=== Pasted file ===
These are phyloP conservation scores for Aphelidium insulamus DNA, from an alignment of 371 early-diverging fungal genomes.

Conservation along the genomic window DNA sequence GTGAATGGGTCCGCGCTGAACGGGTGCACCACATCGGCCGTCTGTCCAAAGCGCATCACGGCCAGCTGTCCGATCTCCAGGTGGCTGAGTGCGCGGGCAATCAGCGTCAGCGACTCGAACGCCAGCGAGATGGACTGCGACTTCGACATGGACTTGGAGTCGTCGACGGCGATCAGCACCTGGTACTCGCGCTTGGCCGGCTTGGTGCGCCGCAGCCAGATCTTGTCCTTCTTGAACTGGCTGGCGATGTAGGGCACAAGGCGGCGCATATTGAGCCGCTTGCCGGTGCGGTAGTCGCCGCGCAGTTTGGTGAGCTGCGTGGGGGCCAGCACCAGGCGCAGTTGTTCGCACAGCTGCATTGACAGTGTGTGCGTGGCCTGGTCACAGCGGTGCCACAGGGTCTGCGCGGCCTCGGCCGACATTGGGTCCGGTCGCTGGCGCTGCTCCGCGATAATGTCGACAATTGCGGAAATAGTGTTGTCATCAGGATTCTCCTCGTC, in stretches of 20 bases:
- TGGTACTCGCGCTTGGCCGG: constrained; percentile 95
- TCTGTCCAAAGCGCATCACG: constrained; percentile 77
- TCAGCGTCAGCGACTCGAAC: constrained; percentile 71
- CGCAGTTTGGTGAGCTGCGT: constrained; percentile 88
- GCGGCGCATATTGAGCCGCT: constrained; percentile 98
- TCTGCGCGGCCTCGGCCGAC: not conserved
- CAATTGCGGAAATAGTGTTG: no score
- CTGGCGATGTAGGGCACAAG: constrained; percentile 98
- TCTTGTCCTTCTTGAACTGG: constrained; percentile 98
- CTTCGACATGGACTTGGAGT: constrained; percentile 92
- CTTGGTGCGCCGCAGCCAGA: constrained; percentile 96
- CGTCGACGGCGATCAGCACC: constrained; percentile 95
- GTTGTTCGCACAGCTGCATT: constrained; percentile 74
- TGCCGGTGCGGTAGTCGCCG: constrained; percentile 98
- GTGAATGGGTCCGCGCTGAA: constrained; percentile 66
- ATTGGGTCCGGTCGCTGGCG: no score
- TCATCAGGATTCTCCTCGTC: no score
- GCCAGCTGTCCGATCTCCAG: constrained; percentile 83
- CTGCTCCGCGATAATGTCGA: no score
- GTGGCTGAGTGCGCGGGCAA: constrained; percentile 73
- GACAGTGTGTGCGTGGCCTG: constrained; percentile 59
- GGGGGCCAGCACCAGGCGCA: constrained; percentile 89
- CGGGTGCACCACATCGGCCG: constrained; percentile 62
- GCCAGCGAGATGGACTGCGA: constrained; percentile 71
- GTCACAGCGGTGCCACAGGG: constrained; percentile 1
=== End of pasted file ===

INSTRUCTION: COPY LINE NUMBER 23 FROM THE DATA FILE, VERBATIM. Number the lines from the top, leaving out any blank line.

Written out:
- GACAGTGTGTGCGTGGCCTG: constrained; percentile 59